A Progressive Medical Condition

An estimated 10% of adults suffer from venous disease, also known as chronic venous insufficiency (CVI).1,2 It is a progressive medical condition that worsens over time.

Many factors contribute to CVI, including:

  •  Family history of CVI
  •  Age over 50
  • Multiple pregnancies
  •  Obesity
  •  Long periods of standing or sitting

Vein Anatomy

Arteries carry oxygenated blood away from the heart to the tissues and organs. Healthy veins carry deoxygenated blood from the tissues back to the heart and lungs.

Chronic Venous Insufficiency (CVI)

Healthy leg veins contain valves that open and close to assist the return of blood to the heart. Sometimes, the valves become damaged or diseased and can no longer close properly. As a result, blood can leak back through the valve, or reflux, and pool in the lower leg veins. This can lead to chronic venous insufficiency (CVI).

Signs and Symptoms

Signs and symptoms of CVI vary. Some patients may have symptoms but few to no visible signs of CVI.

Common signs and symptoms in the lower legs include:

  •  Varicose veins or spider veins
  • Heaviness, aching, tightness or fatigue
  •  Discomfort, pain or swelling
  •  Restlessness or cramping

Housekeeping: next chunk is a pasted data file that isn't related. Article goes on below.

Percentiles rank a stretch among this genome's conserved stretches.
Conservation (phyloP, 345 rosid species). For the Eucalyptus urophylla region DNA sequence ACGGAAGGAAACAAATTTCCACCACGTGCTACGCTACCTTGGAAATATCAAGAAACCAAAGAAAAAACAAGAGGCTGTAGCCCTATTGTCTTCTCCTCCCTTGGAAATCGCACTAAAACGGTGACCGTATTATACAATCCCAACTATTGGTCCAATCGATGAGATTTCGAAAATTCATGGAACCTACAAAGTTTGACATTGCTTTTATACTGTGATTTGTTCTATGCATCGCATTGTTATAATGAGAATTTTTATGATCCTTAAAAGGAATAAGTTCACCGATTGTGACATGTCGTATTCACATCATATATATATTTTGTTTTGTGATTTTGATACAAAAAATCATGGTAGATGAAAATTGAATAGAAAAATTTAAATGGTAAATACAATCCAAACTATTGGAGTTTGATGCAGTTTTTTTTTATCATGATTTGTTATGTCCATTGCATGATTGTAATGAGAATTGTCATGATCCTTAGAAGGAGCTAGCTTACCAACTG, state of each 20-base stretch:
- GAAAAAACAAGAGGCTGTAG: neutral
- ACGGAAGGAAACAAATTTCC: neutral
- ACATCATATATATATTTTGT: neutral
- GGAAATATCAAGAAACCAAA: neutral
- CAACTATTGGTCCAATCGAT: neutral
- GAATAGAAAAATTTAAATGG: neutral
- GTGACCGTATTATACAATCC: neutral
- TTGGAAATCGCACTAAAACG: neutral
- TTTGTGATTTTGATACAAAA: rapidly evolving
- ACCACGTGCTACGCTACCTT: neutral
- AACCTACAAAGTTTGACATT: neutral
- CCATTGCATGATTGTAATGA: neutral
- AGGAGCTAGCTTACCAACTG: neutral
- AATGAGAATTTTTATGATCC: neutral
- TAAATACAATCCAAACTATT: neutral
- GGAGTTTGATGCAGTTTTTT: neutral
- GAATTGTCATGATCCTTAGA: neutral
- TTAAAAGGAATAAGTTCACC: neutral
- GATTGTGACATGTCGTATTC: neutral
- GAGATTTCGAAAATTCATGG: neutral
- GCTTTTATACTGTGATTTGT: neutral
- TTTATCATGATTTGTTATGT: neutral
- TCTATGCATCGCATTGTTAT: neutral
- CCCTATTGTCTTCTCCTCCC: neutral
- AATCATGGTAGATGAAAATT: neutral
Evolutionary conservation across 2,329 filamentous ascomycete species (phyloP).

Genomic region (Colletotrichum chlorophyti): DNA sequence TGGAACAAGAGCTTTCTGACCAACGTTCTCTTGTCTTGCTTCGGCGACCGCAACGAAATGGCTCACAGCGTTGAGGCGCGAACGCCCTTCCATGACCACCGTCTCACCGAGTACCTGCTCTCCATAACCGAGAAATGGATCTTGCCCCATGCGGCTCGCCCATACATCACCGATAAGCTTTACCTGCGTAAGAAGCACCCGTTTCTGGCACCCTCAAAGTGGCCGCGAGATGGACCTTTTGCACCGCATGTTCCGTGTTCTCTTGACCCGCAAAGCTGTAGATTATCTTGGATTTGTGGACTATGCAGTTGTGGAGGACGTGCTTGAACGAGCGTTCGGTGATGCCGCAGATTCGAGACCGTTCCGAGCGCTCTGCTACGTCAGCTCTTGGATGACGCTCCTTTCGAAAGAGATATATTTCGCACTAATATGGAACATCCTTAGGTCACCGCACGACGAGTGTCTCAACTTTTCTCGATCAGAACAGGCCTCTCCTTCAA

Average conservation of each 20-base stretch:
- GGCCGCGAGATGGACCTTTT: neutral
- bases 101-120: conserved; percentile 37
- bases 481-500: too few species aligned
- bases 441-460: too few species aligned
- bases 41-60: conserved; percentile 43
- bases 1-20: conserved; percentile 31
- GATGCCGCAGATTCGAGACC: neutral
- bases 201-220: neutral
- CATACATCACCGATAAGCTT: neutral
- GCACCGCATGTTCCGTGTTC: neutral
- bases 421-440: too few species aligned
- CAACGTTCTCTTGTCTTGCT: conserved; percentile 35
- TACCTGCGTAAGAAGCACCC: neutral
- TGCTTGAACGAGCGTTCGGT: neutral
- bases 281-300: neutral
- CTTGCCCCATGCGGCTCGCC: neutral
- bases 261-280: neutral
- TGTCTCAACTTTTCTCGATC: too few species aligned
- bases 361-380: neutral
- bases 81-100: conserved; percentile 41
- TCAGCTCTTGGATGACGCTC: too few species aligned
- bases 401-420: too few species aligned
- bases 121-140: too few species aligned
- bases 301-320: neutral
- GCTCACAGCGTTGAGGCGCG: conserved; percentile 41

• Numbness or itching
  • Skin texture or color changes
  •  Ulcer or poor healing wound

Without treatment, signs and symptoms may worsen.

What Causes Varicose Veins

Certain factors could put you at increased risk for varicose veins, including family history, aging, being overweight or obese, pregnancy or standing for long periods of time as part of your job.

Why varicose veins form

Tiny valves help the leg veins work against gravity to push blood back to the heart.

But if valves weaken, blood can leak backwards and pool, resulting in varicose veins.

Symptoms of Varicose Veins

Varicose veins often look bluish, twisted and enlarged, and bulge above the surface of the skin. But they are not always visible. For some people, they cause pain and discomfort, and cause symptoms, such as:


Venous Leg Ulcers

1 in 4 Americans 65+ will have a venous leg ulcer in their lifetime.1

About Venous Leg Ulcers

Venous leg ulcers are a symptom of advanced vein disease. Certain factors put you at increased risk for venous leg ulcers, including varicose veins, obesity, standing for long periods of time (usually for work) and having a history of blood clots in your legs. 

What Causes Venous Leg Ulcers

Venous leg ulcers are caused by high pressure in the lower leg veins, called venous hypertension. When this pressure continues, it damages the skin, which breaks down and forms an ulcer. This video explains more about venous leg ulcers, why they form and what you can do about them.

Symptoms of Venous Leg Ulcers

Venous leg ulcers can be unsightly and painful wounds that develop around your ankle. They typically look like large, shallow wounds with uneven edges. Other symptoms2 can include:


Before & After Treatment

See results from Varithena treatment.

Treat the Veins That Feed the Ulcers

With Varithena, you can treat the symptoms of the underlying cause of certain kinds of advanced venous disease. Treatment focuses on eliminating the diseased veins, and blood flow is redirected through healthier vessels.